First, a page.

For many years, financial advisors have been encouraging pre-retirees to wait as long after age 62 as possible before claiming Social Security benefits, in order to maximize the benefits and extend the wage-earning years.  Beginning about the year 2000, a steady decline in the percent of 62 year olds claiming social security benefits began, and has since dropped by about half, from the 60% range to the 30% range.

During the Great Recession, though, the percentage of 62-year-olds claiming Social Security spiked from 42.2% in 2007 to 46.9% in 2009 before again dropping back to the downtrend.  Analysts expect this pattern to repeat itself in the wake of COVID-19.  In fact, preliminary data from the monthly Current Population Survey shows that an uptick in earliest-possible retirements and social security claims has already begun.

Riverbend Indicators Update:

Each week we post notable changes to the various market indicators we follow.

As a reading of our Bull-Bear Indicator for U.S. Equities (comparative measurements over a rolling one-year timeframe), we remain in Cyclical Bull territory.

Counting-up of the number of all our indicators that are ‘Up’ for U.S. Equities , the current tally is that all four are Positive, representing a multitude of timeframes (two that can be solely days/weeks, or months+ at a time; another, a quarter at a time; and lastly, the {typically} years-long reading, that being the Cyclical Bull or Bear status).

Long Term View – The long-term valuation of the market is commonly measured by the Cyclically Adjusted Price to Earnings ratio, or “CAPE”, which smooths-out shorter-term earnings swings in order to get a longer-term assessment of market valuation.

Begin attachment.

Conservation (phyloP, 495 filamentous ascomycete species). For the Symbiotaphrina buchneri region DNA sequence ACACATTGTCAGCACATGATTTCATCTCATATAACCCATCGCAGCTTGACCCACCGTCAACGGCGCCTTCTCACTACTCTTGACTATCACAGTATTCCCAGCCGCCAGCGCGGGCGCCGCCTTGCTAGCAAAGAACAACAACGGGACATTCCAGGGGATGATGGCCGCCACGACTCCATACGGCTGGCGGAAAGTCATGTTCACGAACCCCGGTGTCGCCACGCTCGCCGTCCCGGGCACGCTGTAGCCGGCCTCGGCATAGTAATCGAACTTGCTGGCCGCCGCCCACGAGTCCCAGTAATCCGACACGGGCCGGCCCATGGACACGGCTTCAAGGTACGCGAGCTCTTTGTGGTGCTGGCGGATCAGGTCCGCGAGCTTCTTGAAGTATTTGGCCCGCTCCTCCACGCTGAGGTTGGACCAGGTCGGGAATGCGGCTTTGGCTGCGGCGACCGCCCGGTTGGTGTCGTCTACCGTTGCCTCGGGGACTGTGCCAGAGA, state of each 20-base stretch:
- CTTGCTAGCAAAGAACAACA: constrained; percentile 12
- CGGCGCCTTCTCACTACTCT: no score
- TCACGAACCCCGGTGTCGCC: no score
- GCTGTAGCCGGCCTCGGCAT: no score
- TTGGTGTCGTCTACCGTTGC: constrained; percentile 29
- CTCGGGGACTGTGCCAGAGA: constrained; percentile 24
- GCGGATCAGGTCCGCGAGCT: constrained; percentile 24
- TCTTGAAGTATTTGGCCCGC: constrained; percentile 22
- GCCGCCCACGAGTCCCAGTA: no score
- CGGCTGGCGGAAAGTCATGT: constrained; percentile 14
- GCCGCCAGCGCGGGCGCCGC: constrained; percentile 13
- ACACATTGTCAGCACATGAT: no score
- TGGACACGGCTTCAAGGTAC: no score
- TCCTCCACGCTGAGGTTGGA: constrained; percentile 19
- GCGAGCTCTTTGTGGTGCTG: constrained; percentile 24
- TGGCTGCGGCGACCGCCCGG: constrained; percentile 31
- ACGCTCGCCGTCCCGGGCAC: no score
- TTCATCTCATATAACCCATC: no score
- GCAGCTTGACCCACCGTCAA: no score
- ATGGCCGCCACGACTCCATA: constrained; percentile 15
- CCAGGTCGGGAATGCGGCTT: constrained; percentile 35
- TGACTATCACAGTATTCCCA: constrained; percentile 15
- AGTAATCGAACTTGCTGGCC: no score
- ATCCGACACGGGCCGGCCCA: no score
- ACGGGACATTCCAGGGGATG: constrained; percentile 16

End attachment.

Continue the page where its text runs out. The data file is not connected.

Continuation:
A CAPE level of 30 is considered to be the upper end of the normal range, and the level at which further PE-ratio expansion comes to a halt (meaning that further increases in market prices only occur as a general response to earnings increases, instead of rising “just because”).  The market was recently at that level.

However, historically CAPE valuations can rise much higher. To reach the extreme levels of 2000, the S&P 500 index would need to increase by approximately 50%.

Our models are currently favoring equities with an overweighting in growth names. The relative strength relationship between growth vs value stocks has favored growth names since 2017. Since the March 23rd lows in the US stock market, that relationship has accelerated.

The Week Ahead:

Monday: Chinese Trade Balance USD-Denominated 58.3 bln exp, 62.9 bln prior

Tuesday: German ZEW Economic Sentiment 60.1 exp, 63.4 prior U.S. CPI m/m +0.6% exp,-0.1% prior

Wednesday: U.S. Industrial Production m/m +4.5% exp, +1.4% prior Chinese GDP q/y +2.2% exp, -6.8% prior Chinese Industrial Production y/y +4.4% exp, +4.4% prior

Thursday: U.S. Retail Sales m/m +4.6% exp, +17.7% prior U.S. Philly Fed Manufacturing Index 20.0 exp, 27.5 prior U.S. NAHB Housing Market Index 60 exp, 58 prior

Friday: U.S. Housing Starts 1.17 mln exp, 0.97 mln prior U.S. Building Permits 1.30 mln exp, 1.22 mn prior

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John Rothe CMT

Riverbend Investment Management is a Registered Investment Advisor (RIA), established in 2006 with the primary goal to provide actively managed investment strategies to both individual and institutional clients.